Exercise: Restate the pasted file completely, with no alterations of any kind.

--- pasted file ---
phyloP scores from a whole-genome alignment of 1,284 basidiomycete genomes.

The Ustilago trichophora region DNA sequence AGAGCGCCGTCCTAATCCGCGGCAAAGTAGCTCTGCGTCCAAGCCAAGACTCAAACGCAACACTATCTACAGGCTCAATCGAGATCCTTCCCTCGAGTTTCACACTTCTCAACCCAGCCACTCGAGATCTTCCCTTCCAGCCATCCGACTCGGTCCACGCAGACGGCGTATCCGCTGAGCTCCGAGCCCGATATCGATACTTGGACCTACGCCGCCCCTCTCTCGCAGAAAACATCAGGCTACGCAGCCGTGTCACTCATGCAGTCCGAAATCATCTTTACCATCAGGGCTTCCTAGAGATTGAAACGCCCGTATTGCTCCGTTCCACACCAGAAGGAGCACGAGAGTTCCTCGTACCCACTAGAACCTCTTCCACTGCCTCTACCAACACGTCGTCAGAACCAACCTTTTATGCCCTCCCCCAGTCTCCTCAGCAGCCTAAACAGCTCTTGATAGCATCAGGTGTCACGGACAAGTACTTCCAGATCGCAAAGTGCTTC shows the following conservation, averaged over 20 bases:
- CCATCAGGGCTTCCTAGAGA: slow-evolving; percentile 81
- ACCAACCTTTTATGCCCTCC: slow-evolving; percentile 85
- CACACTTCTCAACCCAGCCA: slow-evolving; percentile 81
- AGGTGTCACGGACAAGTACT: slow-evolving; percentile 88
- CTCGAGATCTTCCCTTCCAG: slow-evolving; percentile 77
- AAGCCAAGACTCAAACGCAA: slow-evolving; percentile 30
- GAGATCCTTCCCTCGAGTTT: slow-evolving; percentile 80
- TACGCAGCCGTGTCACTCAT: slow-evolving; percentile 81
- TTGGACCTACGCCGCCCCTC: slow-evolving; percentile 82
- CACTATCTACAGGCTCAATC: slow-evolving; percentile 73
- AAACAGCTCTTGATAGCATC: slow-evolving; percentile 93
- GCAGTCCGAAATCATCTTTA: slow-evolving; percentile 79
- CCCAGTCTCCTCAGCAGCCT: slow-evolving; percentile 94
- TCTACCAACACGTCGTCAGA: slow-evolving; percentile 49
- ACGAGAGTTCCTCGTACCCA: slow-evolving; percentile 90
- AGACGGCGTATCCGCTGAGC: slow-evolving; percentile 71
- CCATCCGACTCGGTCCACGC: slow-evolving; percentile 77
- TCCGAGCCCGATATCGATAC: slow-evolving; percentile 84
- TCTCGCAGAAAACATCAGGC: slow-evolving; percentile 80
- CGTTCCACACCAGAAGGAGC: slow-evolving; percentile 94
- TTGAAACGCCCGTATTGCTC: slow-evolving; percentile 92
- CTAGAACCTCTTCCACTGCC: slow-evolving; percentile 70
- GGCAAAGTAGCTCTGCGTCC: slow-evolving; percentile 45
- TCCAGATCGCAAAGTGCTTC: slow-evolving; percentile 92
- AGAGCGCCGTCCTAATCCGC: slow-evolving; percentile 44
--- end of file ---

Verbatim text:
phyloP scores from a whole-genome alignment of 1,284 basidiomycete genomes.

The Ustilago trichophora region DNA sequence AGAGCGCCGTCCTAATCCGCGGCAAAGTAGCTCTGCGTCCAAGCCAAGACTCAAACGCAACACTATCTACAGGCTCAATCGAGATCCTTCCCTCGAGTTTCACACTTCTCAACCCAGCCACTCGAGATCTTCCCTTCCAGCCATCCGACTCGGTCCACGCAGACGGCGTATCCGCTGAGCTCCGAGCCCGATATCGATACTTGGACCTACGCCGCCCCTCTCTCGCAGAAAACATCAGGCTACGCAGCCGTGTCACTCATGCAGTCCGAAATCATCTTTACCATCAGGGCTTCCTAGAGATTGAAACGCCCGTATTGCTCCGTTCCACACCAGAAGGAGCACGAGAGTTCCTCGTACCCACTAGAACCTCTTCCACTGCCTCTACCAACACGTCGTCAGAACCAACCTTTTATGCCCTCCCCCAGTCTCCTCAGCAGCCTAAACAGCTCTTGATAGCATCAGGTGTCACGGACAAGTACTTCCAGATCGCAAAGTGCTTC shows the following conservation, averaged over 20 bases:
- CCATCAGGGCTTCCTAGAGA: slow-evolving; percentile 81
- ACCAACCTTTTATGCCCTCC: slow-evolving; percentile 85
- CACACTTCTCAACCCAGCCA: slow-evolving; percentile 81
- AGGTGTCACGGACAAGTACT: slow-evolving; percentile 88
- CTCGAGATCTTCCCTTCCAG: slow-evolving; percentile 77
- AAGCCAAGACTCAAACGCAA: slow-evolving; percentile 30
- GAGATCCTTCCCTCGAGTTT: slow-evolving; percentile 80
- TACGCAGCCGTGTCACTCAT: slow-evolving; percentile 81
- TTGGACCTACGCCGCCCCTC: slow-evolving; percentile 82
- CACTATCTACAGGCTCAATC: slow-evolving; percentile 73
- AAACAGCTCTTGATAGCATC: slow-evolving; percentile 93
- GCAGTCCGAAATCATCTTTA: slow-evolving; percentile 79
- CCCAGTCTCCTCAGCAGCCT: slow-evolving; percentile 94
- TCTACCAACACGTCGTCAGA: slow-evolving; percentile 49
- ACGAGAGTTCCTCGTACCCA: slow-evolving; percentile 90
- AGACGGCGTATCCGCTGAGC: slow-evolving; percentile 71
- CCATCCGACTCGGTCCACGC: slow-evolving; percentile 77
- TCCGAGCCCGATATCGATAC: slow-evolving; percentile 84
- TCTCGCAGAAAACATCAGGC: slow-evolving; percentile 80
- CGTTCCACACCAGAAGGAGC: slow-evolving; percentile 94
- TTGAAACGCCCGTATTGCTC: slow-evolving; percentile 92
- CTAGAACCTCTTCCACTGCC: slow-evolving; percentile 70
- GGCAAAGTAGCTCTGCGTCC: slow-evolving; percentile 45
- TCCAGATCGCAAAGTGCTTC: slow-evolving; percentile 92
- AGAGCGCCGTCCTAATCCGC: slow-evolving; percentile 44